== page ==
Saturday, October 16, 2004

Another Non-theological post:

The country is very divided and the divide is again falling (mostly) along old regional lines. The North East will vote very differently in this election than will the Deep South. The divide is actually greater than it will seem because blacks in the South will vote almost exclusively democratic even though they, as a whole, are culturally very religious and differ with the Democrats on issues like abortion and gay rights.

We, in practical terms, no longer have a “federalist system.” Instead, we have a highly centralized form of Government. Washington makes policy on most issues for the whole country, but we are socially and culturally dissimilar in a number of ways because of regional and cultural differences.

Each region can not be satisfied with its own culture and let others be as they are. Folks in Washington speak of pluralism, but treat us as though we are “ONE” people by imposing its views across the spectrum on the whole land. It is not OK for Massachusetts to have abortion and gay marriage and Mississippi to outlaw these things. It is a "winner take all game," so each region and people must try to impose its own views on all others.

I think that is just as it is. I think a return to federalism is the only just way to keep the country together, but I am not optimistic that that could be done even if the there was the political will to do it (which there is not). It is interesting to note that the terms federal and confederacy were used interchangeably by the founders. This is clearly visible in their writings and you can see how the words are defined that way in, Founding Father and Federalist, Noah Webster’s 1828 Dictionary:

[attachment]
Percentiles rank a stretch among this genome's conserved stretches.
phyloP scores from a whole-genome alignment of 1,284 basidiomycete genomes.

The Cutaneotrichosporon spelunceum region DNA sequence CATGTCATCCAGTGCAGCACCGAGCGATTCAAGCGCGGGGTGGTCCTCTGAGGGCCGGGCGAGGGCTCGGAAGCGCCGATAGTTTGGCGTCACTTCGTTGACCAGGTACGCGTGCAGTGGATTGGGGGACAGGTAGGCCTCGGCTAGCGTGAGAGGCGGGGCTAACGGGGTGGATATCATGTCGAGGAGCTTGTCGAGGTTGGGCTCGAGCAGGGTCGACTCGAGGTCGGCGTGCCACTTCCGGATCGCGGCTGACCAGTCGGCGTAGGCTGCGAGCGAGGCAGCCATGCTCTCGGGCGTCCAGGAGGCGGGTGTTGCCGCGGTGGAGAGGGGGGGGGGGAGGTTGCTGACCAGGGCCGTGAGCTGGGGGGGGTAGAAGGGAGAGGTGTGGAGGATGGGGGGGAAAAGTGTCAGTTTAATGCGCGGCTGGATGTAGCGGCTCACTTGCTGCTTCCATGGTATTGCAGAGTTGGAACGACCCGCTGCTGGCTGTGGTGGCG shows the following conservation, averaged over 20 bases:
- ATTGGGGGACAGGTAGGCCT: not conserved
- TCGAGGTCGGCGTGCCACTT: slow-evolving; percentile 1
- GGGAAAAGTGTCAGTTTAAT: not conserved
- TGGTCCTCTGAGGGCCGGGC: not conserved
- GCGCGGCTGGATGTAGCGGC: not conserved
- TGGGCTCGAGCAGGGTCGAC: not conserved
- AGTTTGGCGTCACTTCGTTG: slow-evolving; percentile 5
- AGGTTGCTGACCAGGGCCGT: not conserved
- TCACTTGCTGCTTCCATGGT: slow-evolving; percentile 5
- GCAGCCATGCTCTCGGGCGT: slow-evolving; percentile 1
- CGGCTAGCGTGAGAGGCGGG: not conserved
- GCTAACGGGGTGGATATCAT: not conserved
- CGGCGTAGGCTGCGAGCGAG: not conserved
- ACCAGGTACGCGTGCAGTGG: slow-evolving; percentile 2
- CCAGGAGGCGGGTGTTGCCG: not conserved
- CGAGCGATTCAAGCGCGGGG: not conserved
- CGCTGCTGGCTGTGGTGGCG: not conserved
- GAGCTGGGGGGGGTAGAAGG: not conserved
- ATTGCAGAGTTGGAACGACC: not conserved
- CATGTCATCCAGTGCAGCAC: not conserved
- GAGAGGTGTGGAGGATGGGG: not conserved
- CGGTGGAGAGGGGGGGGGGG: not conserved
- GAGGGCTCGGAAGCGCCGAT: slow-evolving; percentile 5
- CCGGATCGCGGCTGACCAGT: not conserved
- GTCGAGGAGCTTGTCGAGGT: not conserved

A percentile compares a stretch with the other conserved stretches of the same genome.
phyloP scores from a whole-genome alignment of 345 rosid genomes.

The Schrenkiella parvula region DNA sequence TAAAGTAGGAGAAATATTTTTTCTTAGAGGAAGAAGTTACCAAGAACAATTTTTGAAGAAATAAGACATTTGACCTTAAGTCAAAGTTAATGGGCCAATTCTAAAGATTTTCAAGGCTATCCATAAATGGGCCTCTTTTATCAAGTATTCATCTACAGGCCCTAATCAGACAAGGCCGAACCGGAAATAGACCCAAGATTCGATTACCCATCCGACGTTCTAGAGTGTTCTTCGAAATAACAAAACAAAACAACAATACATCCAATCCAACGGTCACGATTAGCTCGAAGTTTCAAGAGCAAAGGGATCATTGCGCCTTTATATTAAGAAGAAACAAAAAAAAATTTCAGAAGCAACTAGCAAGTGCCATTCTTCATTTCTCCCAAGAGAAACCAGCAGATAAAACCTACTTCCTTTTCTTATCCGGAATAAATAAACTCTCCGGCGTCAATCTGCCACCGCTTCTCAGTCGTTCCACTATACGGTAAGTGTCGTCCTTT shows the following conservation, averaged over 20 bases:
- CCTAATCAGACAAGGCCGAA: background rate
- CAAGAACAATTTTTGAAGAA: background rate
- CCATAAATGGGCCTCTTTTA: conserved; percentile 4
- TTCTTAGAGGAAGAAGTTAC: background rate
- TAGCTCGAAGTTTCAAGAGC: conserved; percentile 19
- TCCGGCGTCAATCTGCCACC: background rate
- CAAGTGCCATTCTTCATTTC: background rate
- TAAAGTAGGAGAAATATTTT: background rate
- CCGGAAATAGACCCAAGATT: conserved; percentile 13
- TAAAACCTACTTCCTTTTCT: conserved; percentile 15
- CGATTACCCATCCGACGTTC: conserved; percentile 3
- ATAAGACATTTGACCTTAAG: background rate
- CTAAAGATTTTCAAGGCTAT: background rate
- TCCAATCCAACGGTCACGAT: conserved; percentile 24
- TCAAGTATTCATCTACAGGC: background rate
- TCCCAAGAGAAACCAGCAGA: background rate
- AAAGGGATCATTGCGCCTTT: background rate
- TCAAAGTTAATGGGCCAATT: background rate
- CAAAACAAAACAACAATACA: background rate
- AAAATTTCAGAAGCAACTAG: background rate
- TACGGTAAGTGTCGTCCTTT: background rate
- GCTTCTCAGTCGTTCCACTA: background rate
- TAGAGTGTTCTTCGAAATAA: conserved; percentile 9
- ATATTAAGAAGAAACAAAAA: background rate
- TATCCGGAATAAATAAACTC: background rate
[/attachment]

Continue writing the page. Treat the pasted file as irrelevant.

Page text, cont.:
FED’ERAL, a. [from L. faedus, a league, allied perhaps to Eng. wed. L. vas, vadis, vador, vadimonium. See Heb. to pledge.]
1. Pertaining to a league or contract; derived from an agreement or covenant between parties, particularly between nations.
The Romans, contrary to federal right, compelled them to part with Sardinia.
2. Consisting in a compact between parties, particularly and chiefly between states or nations; founded on alliance by contract or mutual agreement; as a federal government, such as that of the United States.
3. Friendly to the constitution of the United States. [See the Noun.]

CONFEDERACY, n. [L., a league. See Federal and Wed.]
1. A league, or covenant; a contract between two or more persons, bodies of men or states, combined in support of each other, in some act or enterprise; mutual engagement; federal compact.
The friendships of the world are oft confederacies in vice. A confederacy of princes to check innovation.
2. The persons, states or nations united by a league.
Virgil has a whole confederacy against him.
3. In law, a combination of two or more persons to commit an unlawful act.


George Washington, in his letters refers to the United States under the, then new, Constitution as “our new confederacy.” The two great fears of most of the Federalists and Anti-federalists were dissolution of the Union on one side and the centralization of power in a national government on the other. The Federalists won the debate the Constitution was ratified and the warnings of the Anti-federalists (such as Patrick Henry, George Mason, James Monroe) have come to pass. The United States has ceased to be a federal republic. It is now the highly centralised national government that most of the Founding Fathers feared and worked very hard to prevent.

Dominus Vobiscum,

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